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The Finnish and Swedish prime ministers gave a joint press conference in Stockholm as the war in Ukraine has prompted both countries to reevaluate traditional positions of neutrality that lasted throughout the Cold War.
Finland's Prime Minister Sanna Marin and Swedish Prime Minister Magdalena Andersson met in Stockholm on Wednesday to discuss regional security matters in the aftermath of Russia's invasion of Ukraine.
At a joint press conference afterwards, Marin said she could not give a timetable for a decision on whether Finland would join NATO but nonetheless said the decision was weeks, not months away.
Andersson said Sweden would not rush a decision, but the country's assessment of the security situation would be thorough but expedient.
Svenska Dagbladet reported Andersson said the country would likely seek to join by June.
Finland's parliament will hear from a range of security experts in the weeks ahead as the country moves towards a decision "before midsummer," Marin has said. Analysts and security experts believe an application is likely sometime in June.
All 30 members of NATO would need to ratify each country's membership — which could take anywhere from a few months to a year. NATO Secretary General Jens Stoltenberg has said the door for membership remains open.
While many analysts expect a joint application from the two countries, the leaders of both countries stress Finland and Sweden could ultimately reach separate conclusions on whether to join the military alliance.
In Sweden, Russia's war against its neighbor Ukraine has also provoked anxiety, as well as a political about face on the country's question of military non-alignment.
Russia has repeatedly said NATO expansion is a thorn in its side, while NATO maintains the alliance is defensive in nature.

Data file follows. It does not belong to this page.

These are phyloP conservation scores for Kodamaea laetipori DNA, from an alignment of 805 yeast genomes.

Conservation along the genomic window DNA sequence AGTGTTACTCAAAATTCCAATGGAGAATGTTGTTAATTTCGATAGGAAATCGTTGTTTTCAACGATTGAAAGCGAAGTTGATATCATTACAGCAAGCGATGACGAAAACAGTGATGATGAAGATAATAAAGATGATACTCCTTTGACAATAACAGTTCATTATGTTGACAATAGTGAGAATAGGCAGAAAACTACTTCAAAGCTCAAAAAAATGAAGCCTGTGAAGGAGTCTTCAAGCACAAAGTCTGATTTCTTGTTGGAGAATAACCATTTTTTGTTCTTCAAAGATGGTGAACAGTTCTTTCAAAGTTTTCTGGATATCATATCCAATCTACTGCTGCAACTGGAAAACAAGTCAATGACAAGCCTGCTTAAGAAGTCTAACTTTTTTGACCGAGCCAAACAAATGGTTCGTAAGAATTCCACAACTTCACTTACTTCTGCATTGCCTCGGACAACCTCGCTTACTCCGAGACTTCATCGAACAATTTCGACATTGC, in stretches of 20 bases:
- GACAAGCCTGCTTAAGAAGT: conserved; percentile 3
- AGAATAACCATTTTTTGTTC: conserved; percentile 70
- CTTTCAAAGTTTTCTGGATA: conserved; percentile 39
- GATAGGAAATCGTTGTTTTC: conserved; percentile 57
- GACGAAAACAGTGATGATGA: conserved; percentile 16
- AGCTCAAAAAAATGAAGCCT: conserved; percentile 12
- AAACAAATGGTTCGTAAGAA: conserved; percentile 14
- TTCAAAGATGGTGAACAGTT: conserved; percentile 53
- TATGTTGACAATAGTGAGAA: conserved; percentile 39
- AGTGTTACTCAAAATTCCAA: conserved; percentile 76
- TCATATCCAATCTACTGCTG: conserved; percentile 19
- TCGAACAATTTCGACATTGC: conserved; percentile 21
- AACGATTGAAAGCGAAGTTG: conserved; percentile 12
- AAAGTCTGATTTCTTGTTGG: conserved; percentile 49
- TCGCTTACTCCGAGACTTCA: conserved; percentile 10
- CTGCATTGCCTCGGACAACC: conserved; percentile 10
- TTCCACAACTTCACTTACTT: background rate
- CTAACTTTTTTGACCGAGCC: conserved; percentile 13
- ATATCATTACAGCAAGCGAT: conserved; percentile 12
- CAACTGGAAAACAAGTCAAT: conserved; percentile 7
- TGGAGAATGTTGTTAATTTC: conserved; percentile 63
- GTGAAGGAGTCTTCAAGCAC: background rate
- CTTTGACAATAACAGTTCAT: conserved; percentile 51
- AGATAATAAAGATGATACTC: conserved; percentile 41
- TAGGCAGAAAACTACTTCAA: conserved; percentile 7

On Wednesday, a Finnish government-commissioned report examining the "fundamentally changed" security environment in Europe following Russia's war on Ukraine, was released. According to the Ministry of Foreign Affairs, the report will then make its way through parliament with an opening debate planned for next Wednesday.
In the so-called white paper, the Ministry of Defense assessed that "Should Finland and Sweden become NATO members, the threshold for using military force in the Baltic Sea region would rise, which would enhance the stability of the region in the long term."
Finland shares a 1,340-kilometer (830-mile) border with Russia. In 1917, Finland declared independence from Russia as the country descended into chaos amid the Russian revolution.
Finland also fought the Winter War in 1939 following an invasion by what was then the Soviet Union. It lost roughly 10% of its territory but managed to inflict heavy losses on the Red Army and maintain control of its capital and state.
During the Cold War, Finland was formally neutral to prevent Russia from invading. Finland referred to its position as "active neutrality," although more critical voices said that Moscow's views and values did creep into the country's political process, with the more pejorative term "Finlandization" coined in West Germany in 1960s.
Alexander Stubb, a former prime minister of Finland who has long advocated for the country's membership in NATO, now believes it is "a foregone conclusion." However, as recently as January the current prime minister Sanna Marin called the possibility "very unlikely."
Russia's decision to invade Ukraine has led to a spike in public support from 20-30% in favor of Finland formally joining the alliance to over 50% of the population now.
Sweden does not share a border with Russia, but the strategic island of Gottland in the Baltic Sea could make Sweden vulnerable should a conflict erupt in the region.
Robert Dalsjo, the research director at the Swedish Defense Research Agency, said Swedes have realized "that they might find themselves in the same position as Ukraine: a lot of sympathy but no military help."
Sweden's ruling Social Democrats changed their mind on their long-held opposition to joining NATO this week.
During the Second World War, Sweden was formally neutral and has not fought a war in over 200 years.
Finland already cooperates heavily with the US and NATO forces, though is not protected by the mutual defense part of the treaty known as Article Five.
The Helsingen Sanomat daily polled the country's lawmakers and found half of the 200 members of parliament approve, with only 12 firmly opposed. Others have said they will announce later where they stand after detailed discussions.
Atti Kaikkonen, Finland's minister of defense, said the country needed to prepare should circumstances on the border change but that for now, the situation is stable.
Kremlin spokesman Dmitry Peskov has said if Finland joins NATO, Russia would seek to "rebalance the situation."
ar/msh (AFP, Reuters)